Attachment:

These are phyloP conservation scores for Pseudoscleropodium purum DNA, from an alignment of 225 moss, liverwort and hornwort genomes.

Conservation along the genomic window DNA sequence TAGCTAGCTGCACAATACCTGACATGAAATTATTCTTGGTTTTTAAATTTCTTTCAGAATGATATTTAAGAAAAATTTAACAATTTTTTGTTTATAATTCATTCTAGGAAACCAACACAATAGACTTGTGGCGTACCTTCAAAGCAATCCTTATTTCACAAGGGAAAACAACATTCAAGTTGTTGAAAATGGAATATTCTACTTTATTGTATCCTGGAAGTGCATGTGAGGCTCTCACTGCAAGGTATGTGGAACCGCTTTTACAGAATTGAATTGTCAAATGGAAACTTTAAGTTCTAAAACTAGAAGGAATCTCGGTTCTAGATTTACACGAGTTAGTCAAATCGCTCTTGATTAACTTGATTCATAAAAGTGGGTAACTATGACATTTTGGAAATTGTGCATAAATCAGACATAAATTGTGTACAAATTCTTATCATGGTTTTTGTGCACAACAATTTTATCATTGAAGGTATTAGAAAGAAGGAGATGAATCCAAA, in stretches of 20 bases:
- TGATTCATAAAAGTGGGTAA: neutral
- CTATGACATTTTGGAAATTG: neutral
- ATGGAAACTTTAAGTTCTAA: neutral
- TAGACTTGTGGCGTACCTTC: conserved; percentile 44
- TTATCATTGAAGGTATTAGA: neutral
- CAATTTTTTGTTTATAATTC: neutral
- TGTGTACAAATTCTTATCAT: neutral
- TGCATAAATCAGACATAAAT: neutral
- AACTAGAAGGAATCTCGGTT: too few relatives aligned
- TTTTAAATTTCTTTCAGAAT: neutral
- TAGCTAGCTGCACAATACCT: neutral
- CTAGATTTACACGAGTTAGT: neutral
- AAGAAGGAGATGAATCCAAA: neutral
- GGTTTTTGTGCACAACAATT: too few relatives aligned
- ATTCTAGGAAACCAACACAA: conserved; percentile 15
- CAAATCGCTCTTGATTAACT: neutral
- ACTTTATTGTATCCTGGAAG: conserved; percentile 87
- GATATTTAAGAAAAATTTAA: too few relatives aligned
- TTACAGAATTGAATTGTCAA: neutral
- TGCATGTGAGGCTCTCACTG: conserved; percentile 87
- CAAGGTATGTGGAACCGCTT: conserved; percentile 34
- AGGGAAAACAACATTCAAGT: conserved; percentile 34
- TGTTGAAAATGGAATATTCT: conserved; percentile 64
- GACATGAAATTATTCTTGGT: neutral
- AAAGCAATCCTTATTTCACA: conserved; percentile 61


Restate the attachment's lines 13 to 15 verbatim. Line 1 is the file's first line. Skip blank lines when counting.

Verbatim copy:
- TAGCTAGCTGCACAATACCT: neutral
- CTAGATTTACACGAGTTAGT: neutral
- AAGAAGGAGATGAATCCAAA: neutral